"We had to do something even if it's wrong," said Indiana farmer Stephen Andert.
Farmers in 11 dairy-producing states (Wisconsin, Minnesota, Iowa, Illinois, North Dakota, Louisiana, New Jersey, Ohio, Pennsylvania, New York and California) disposed of tens of thousands of gallons of milk in an Independence Day protest they say is a plea for help as they fight to stay afloat.
"Theres no way farmers can survive at these prices. No one else could and farmers can't either,"said Wisconsin dairy farmer Paul Olson.
For the last 60 years, the federal government has set a minimum price for milk. The supports ensured dairy farmers would make at least enough to keep them in business...but farmers now complain that minimum is way too low.
In the meantime, milk in the store has jumped to as high as $3.50 a gallon in some places. But farmers say they are getting historically low prices. For example, back in 1981 farmers got on average about a $1.15 a gallon, and milk sold for $1.87. These days consumers pay, on average, $2.87 but farmers only get about 83 cents a gallon. The spread is so wide, two U.S. senators have called for a federal investigation.
"A smaller and smaller proportion of what consumers spend for dairy products gets down to the farmers and that will continue," warned Peter Vitteliano of the National Milk Producers Federation.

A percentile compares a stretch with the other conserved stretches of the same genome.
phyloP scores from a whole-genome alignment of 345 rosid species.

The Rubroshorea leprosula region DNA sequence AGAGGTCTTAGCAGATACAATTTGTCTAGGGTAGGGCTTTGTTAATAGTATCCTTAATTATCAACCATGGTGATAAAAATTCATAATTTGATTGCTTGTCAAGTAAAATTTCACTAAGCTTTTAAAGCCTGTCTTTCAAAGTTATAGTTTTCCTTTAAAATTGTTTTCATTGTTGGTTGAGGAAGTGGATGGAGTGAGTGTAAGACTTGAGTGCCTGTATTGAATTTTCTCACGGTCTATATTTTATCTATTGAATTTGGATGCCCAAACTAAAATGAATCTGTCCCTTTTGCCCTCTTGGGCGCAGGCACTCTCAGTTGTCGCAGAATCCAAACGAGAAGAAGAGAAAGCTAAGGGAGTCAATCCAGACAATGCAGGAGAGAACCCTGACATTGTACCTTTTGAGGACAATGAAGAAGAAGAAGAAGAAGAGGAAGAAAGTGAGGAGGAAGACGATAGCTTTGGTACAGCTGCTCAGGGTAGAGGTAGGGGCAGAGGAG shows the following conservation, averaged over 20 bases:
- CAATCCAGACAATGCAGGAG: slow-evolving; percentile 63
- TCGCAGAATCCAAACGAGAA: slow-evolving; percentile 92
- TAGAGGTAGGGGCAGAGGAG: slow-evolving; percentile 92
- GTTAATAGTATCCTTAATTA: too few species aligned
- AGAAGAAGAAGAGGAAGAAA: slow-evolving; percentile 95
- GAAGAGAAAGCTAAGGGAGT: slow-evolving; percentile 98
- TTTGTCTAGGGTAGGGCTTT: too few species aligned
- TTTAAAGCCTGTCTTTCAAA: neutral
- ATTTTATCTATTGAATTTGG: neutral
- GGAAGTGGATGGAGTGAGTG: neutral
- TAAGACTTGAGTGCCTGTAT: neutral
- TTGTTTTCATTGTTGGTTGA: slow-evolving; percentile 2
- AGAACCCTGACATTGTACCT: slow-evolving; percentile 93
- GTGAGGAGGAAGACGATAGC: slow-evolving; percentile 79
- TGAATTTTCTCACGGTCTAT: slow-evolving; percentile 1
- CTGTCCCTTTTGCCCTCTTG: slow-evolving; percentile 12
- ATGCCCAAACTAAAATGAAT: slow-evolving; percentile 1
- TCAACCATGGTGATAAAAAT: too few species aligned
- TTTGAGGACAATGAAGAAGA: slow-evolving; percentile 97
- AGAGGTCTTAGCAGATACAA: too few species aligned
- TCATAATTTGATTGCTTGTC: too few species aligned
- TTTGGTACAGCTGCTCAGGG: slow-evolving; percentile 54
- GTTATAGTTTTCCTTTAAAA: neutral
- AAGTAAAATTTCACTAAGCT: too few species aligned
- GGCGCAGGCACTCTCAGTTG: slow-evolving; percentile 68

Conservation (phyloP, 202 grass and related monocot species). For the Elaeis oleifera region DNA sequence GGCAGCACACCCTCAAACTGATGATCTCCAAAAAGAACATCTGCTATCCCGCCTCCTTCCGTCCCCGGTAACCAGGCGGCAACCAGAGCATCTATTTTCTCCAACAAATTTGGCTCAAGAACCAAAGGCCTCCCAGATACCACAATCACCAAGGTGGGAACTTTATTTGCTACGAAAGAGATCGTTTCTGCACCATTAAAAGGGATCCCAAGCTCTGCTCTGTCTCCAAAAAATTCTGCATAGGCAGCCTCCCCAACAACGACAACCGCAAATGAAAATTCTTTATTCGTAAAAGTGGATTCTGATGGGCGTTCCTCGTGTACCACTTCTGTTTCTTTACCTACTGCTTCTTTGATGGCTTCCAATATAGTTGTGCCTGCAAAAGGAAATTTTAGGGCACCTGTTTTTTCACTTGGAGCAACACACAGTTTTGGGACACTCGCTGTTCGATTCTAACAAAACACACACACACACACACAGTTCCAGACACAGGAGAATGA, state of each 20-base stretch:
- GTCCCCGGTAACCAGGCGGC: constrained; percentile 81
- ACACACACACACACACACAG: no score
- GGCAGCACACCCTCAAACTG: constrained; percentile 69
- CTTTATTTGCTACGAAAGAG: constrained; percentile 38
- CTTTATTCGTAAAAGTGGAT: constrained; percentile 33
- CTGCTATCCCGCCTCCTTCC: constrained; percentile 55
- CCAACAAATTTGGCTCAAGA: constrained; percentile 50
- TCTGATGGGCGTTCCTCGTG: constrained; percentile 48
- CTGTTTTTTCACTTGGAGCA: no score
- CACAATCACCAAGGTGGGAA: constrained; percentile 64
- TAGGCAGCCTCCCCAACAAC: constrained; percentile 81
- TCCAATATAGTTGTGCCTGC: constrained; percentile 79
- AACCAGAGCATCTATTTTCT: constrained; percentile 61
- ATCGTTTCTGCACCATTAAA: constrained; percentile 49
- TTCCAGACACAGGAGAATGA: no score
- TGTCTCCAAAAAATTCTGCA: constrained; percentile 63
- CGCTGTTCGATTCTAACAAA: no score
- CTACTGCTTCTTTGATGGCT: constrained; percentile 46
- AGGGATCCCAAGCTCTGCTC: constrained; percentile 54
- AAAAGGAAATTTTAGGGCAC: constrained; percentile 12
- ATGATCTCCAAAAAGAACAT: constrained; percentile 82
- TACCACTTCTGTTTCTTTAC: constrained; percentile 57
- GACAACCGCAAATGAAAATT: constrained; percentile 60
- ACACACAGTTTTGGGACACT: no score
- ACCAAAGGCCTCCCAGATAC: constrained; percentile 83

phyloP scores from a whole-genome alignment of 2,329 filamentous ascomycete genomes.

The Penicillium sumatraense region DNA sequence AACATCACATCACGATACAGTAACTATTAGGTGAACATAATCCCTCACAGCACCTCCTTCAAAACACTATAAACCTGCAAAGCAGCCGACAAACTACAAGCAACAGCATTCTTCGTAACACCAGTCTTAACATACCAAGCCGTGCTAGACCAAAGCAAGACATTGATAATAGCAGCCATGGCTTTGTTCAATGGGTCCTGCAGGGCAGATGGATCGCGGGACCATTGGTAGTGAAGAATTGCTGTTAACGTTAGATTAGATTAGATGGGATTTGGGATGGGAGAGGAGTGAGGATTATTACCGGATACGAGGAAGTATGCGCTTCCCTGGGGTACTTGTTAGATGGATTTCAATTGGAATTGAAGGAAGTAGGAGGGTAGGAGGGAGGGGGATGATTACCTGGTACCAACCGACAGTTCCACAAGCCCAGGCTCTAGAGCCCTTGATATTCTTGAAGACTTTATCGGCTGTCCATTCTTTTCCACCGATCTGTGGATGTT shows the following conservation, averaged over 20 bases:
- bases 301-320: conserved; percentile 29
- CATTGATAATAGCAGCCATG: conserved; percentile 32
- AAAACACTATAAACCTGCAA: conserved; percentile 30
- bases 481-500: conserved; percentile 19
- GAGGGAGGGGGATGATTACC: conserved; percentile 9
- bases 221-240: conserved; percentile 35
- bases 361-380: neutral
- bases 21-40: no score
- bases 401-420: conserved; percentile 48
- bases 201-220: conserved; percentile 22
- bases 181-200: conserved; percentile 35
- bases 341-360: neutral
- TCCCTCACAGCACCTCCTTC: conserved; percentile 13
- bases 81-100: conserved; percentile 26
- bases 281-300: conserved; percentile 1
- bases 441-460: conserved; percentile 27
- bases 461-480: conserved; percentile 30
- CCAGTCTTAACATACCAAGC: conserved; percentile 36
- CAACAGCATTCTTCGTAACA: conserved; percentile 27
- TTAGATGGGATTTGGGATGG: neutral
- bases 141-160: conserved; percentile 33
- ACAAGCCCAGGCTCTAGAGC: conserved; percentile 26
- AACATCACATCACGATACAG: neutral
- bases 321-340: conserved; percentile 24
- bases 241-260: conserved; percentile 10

To a certain extent, farmers are victims of their own efficiency. Less than half of the dairy farms that were operating in 1980 are still in business, but milk supplies haven't dried up. There's more milk on the market than ever before, which leads to low prices, at least for farmers.
"It's not something we want to do," said Wisconsin dairyman Don Moos, who helped organize the strike. "It takes a lot of time and a lot of money to produce milk. The last thing we want to do is run it down the drain. But we want to get paid a reasonable price."
Not all protesting farmers dumped their milk.
About two dozen farmers in the La Crosse, Wis. area donated more than 62,000 pounds of milk to a local cooperative creamery, which will process the milk into cheese and donate it to area food pantries, farmer John Hemmersbach said.
He said many farmers feel the same way about the government and milk prices as he does.
"All of them have let us fail at an alarming rate," Hemmersbach said. "I don't trust my government no more."
While questions continue about just who is making money on milk, dairymen are asking Congress not only to extend price supports, but to raise them. But many wonder who among them will be in business long enough to benefit.